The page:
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Saturday, 2 July 2011

The Bloggerfly Effect and a Hundred Monkeys

Say what?

It starts with a blog post.

It can be a short post, a long post, a funny post, a sad post… no matter. Then people start reading it. For some, it evokes emotion (positive or negative or both), for others not so much. Some find it interesting, others bland. But whatever the outcome, there’s always an effect. Often enough, the effect goes beyond simply reading the post.

It’s like a butterfly laying eggs in your ear. You don’t feel them at first but when the tiny larvae hatch (6-7 days later) and spread about your brain, something unsettling happens. You feel like tiny ants are gnawing at your corneas and toy soldiers are marching along your nerves and… wait, I have no idea how it feels because I’m not sure this scenario is even possible. *shrug*

But what if it is? *blink*

Anyway… you probably know about the Butterfly Effect. The butterfly’s wings flapping on one side of the Planet may cause a hurricane on the other. While it sounds far-fetched, a lot of ideas have revolved around this theory. Probably because it’s one answer to the eternal game of what-if. In fact, it’s the opposite of an answer really, because it tells you that anything can happen as a result of anything that happens, big or small. (Huh?)

Moving on. There is a similar, albeit subtler, effect happening in the blog-o-sphere every day, which I call ‘the Bloggerfly Effect’. You read a post, it ignites an idea; and then you credit the author (hopefully) and post your own idea, which leads to someone else’s brain-bulb lighting up, and so on. On and on, the Bloggerfly Effect moves at a sluggish pace, which sometimes upgrades to viral.

Twitter has a life of its own.

Most of you don’t know me that well but if you did, you’d know I had a theory about this. I think the Bloggerfly Effect works on THREE levels.

1. Conscious: where you see how the idea has developed from what you’ve read to what you’ve subsequently written. (ALWAYS remember to credit the author!)

2. Individual Unconscious: where you make a connection without realizing… and hear people say delightful things such as  ‘yeah, I read something like this the other day’. Remember, it’s not your fault. It’s just the darn eggs hatching in your brain.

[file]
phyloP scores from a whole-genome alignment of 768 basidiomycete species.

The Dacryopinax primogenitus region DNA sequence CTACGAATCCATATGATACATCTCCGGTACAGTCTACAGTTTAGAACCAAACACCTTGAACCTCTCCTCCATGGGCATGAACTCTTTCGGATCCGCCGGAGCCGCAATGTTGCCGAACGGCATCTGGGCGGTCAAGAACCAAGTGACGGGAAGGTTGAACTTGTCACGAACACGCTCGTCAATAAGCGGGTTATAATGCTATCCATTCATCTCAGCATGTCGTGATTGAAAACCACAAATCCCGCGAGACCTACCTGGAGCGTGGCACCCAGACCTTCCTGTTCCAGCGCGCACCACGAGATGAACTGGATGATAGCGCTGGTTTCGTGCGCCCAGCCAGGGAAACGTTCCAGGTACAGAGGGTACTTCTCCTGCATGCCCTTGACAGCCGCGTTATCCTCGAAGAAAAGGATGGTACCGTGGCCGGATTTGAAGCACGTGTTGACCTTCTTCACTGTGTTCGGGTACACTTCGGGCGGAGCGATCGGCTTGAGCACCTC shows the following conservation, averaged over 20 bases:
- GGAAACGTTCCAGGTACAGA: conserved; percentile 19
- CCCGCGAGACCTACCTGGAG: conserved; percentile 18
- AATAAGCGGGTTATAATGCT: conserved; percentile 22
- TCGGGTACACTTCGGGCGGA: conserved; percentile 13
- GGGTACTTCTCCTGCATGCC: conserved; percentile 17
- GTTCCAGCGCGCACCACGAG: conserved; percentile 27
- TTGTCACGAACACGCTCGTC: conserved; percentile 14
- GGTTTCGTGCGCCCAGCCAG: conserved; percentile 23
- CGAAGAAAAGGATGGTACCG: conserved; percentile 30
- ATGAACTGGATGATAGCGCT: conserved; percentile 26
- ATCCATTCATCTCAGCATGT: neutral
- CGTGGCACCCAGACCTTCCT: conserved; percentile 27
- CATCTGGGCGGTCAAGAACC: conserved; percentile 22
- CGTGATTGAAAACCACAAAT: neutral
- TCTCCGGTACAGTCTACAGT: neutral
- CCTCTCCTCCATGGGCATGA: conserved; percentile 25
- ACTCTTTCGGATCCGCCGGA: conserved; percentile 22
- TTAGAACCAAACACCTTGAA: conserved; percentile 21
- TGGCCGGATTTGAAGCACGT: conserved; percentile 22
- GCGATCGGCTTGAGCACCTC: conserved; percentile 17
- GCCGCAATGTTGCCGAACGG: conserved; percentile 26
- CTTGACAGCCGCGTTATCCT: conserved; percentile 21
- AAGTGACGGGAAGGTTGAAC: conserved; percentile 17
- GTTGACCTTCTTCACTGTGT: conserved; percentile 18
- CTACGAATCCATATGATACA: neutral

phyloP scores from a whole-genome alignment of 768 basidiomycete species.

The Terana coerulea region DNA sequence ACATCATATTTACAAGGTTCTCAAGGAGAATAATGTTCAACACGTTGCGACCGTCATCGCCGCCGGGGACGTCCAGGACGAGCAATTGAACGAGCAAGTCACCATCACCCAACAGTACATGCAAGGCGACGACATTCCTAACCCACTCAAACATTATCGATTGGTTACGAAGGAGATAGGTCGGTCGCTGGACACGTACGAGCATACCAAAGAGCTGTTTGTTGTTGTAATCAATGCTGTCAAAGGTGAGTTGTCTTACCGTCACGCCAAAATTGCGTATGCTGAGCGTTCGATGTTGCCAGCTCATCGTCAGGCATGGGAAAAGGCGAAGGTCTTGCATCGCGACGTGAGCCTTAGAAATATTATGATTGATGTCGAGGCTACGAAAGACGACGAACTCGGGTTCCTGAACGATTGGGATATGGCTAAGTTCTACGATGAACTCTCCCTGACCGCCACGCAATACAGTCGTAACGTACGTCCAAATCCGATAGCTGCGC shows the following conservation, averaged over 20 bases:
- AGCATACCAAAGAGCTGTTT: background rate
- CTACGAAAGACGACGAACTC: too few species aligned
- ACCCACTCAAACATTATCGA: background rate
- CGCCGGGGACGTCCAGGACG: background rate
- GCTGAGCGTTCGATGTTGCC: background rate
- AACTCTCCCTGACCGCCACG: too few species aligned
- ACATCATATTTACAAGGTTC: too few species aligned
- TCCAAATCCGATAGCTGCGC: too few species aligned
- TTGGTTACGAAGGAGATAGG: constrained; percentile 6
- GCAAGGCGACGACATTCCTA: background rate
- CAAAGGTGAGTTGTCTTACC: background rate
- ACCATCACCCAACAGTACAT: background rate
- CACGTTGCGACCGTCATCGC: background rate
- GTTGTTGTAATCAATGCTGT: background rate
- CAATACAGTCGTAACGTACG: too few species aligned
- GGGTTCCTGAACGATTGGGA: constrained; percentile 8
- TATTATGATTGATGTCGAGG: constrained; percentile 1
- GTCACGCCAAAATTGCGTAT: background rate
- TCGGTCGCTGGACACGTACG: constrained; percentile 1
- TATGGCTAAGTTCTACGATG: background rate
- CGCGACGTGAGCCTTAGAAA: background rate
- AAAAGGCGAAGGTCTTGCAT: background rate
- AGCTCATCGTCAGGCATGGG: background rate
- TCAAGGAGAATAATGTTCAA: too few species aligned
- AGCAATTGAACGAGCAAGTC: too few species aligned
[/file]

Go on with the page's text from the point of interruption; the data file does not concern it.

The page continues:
3. Collective unconscious (coined by Carl Jung): where something just clicks WITHOUT reading anything beforehand. No, it’s not angels whispering in your ear… they have more important things to do. Ever heard of the 100th Monkey Phenomenon?**

It’s never too late to get smart.

**Basically, it illustrates how Koshima monkeys learned to wash their potatoes in the stream and how they managed to transfer those skills among one another. Since the adorable monkeys do not have our long-distance call plans, their brothers on neighboring islands didn't have a way of picking it up... at first. Then somewhere around the 100th monkey, this 'awareness' spread across the ocean to the other islands as well. Just like magic!

While I’m dying to further develop this, gather a small army of minions to do my bidding (steal the moon anyone?), and apply for a research scholarship, I’ll stop the madness here. Y’all have brains, you figure the rest. (And tell me if you do!)

OR perhaps this post will trigger a series of events that will lead to a Planet of the Apes-like scenario a hundred years from now. Or worse…

Zombie clowns! Eeesh. 

Hey, if a frigging butterfly can flap its tiny wings so hard it produces a hurricane, I bet an unassuming blog post can bring about an apocalypse.

I mean, what else is it good for?

So anyway, I’ll leave you guys to figure out the rest. And please, don’t bother spreading the word as it can surely spread itself. 

Besides, God knows what might happen if you do…

Oh my. It’s already happening


Dave said...

You're right, we generate a lot of ideas in this way. I'm fascinated by how many of our discussions occur offline. Conversation was originally an integral part of the Web 2.0 phenomenon, and now conversation seems to have made an exodus from social networking platforms. Yet, I find myself discussing ideas that I discovered in the blogosphere with others offline regularly.

Lyn Midnight said...

Thanks for stopping by, Dave! I'm glad my crazy ideas are met with at least one nodding head, lol.

Rachel Brooks said...

Very interesting blog post! I've noticed the butterfly effect with blogging too. It's great that writers and book lovers can spread their ideas so easily.

Side note: I love the blonde moment picture. Thanks for the laugh :)

Lyn Midnight said...

Hi Rachel. I take it you're not blonde? (Duh, I can see that in the pic, lol.) Thanks for stopping by and taking the time to comment. Hopefully, the bloggerfly effect will take you to fun places today. :)

Marjorie McAtee said...

Ideas have always been contagious, that's why we're still arguing over who really invented the lightbulb/steam engine/radio/whatever. That's how society evolves so much that, over centuries, you don't even recognize it anymore.

It's either an apocalypse, or a revolution. Maybe both.

Lyn Midnight said...

Well said, my friend. :-)